If you believe a potential finding in scientific studies, or hypotheses presented by scientists are unquestionably true, you are actually talking beliefs.

If you believe in this concept of science above all else, and cannot consider criticism or permit this science to be challenged or questioned, then you are following dogma.

If you believe all people must follow this science without doubting or searching for more answers, you are demanding an act of faith.

If you believe that the amount of science you have at your hands right now is the ultimate knowledge, and that all people must be compelled through peer pressure or laws to follow this science, you are attempting to make our country a theocracy.

"Theocracy is a form of government in which clergy (doctors) have sovereignty over a territory (medicine) and official policy is either governed by officials regarded as divinely guided, (from dogmatic science) or is pursuant to the doctrine of a particular religion or religious group (pharmaceutical company and lobbying groups)."

What is real science? What does it mean to be pro-science? Who is supporting scientific exploration?

People who QUESTION current beliefs are pro-science.

People who want to EXPAND knowledge about our world are scientists.

People who FIGHT for ethical, empirical experiments are fighting for science.

People who DOUBT hypotheses and OFFER alternative ideas are encouraging scientific progress.

Those who question, those who want more investigation, those who want all aspects acknowledged, those who show caution about human rights violations or show concern for how our world might be hurt... Those people are the farthest from anti-science. So, who is actually anti-science?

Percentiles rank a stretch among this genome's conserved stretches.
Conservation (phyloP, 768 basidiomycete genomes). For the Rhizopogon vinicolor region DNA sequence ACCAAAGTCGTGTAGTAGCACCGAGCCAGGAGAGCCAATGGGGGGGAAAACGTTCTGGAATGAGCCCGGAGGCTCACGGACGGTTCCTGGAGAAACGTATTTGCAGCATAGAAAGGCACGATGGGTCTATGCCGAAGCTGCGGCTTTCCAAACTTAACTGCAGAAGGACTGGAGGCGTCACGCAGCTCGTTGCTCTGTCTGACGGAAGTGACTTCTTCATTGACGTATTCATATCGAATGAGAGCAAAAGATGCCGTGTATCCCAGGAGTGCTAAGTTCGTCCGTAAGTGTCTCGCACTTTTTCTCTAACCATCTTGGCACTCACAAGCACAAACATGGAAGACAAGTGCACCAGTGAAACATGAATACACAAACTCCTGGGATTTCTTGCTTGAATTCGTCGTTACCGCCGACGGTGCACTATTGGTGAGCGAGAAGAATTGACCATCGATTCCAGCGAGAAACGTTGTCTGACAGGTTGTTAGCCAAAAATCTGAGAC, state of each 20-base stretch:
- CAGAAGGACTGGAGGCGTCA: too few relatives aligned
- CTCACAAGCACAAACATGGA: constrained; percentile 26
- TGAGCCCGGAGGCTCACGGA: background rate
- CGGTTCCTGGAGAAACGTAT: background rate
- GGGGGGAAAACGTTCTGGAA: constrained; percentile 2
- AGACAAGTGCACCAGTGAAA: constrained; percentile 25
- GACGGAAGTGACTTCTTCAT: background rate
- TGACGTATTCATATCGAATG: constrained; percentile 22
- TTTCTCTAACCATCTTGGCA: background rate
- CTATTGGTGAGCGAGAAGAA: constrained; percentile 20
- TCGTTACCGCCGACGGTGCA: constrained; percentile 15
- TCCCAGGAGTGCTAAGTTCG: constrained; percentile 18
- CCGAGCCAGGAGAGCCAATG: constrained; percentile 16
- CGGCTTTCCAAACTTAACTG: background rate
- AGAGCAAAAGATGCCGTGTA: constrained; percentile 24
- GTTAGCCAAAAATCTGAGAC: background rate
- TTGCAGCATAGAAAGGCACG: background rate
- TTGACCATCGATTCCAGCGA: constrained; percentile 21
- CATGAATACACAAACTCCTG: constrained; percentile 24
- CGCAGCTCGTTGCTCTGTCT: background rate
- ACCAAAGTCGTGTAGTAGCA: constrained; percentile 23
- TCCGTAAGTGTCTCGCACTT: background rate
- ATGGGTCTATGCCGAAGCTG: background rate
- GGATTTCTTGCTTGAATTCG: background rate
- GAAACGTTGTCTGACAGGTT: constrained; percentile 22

Does anyone these days even remember these issues? Xrays during pregnancy? Thalidomide?
Cytotec after c-sections? Have we forgotten the numerous experiments on impoverished
cultures, on inmates, on children? Are we just ignoring serotype replacement, antibiotic
resistance, epigenetic mutations? Faith cannot save us from human error and greed.

"Nevertheless, in many U.S. hospitals today, the management of labor and delivery doesn’t look very evidence-based. Many well-intentioned obstetricians still employ technological interventions that are scientifically unsupported or that run counter to the evidence of what is safest for mother and child... These problematic motivators are not unique to obstetrics, but obstetrics seems to be particularly resistant to the evidence..."

People who want to SILENCE opposing voices are anti-science.

People who HARASS, BULLY, or THREATEN those who question are anti-science.

People who CONFUSE fanaticism with science, who confuse profit with ethics, who confuse advances with empirical development, are anti-science.

People who SUPPORT a government operating as a theocracy based on dogma are anti-science.

People try to FORCE others to follow an outdated, unproven, unethical medical program are religious fanatics.

are anti-science.

When you use the anti-science label, apply it where it belongs. And if you see someone using it inaccurately, correct them. People can and do change when presented with information.

"More recent health care provider graduates had 15% decreased odds of believing vaccines are efficacious compared to graduates from a previous 5 year period; had lower odds of believing that many commonly used childhood vaccines were safe; and 3.7% of recent graduates believed that immunizations do more harm than good. Recent health care provider graduates have a perception of the risk-benefit balance of immunization, which differs from that of their older counterparts."

Related reading...

STOP! Are you debating with a narcissist?

Custom medicine for your child.
Here and here.

Do you have blind faith?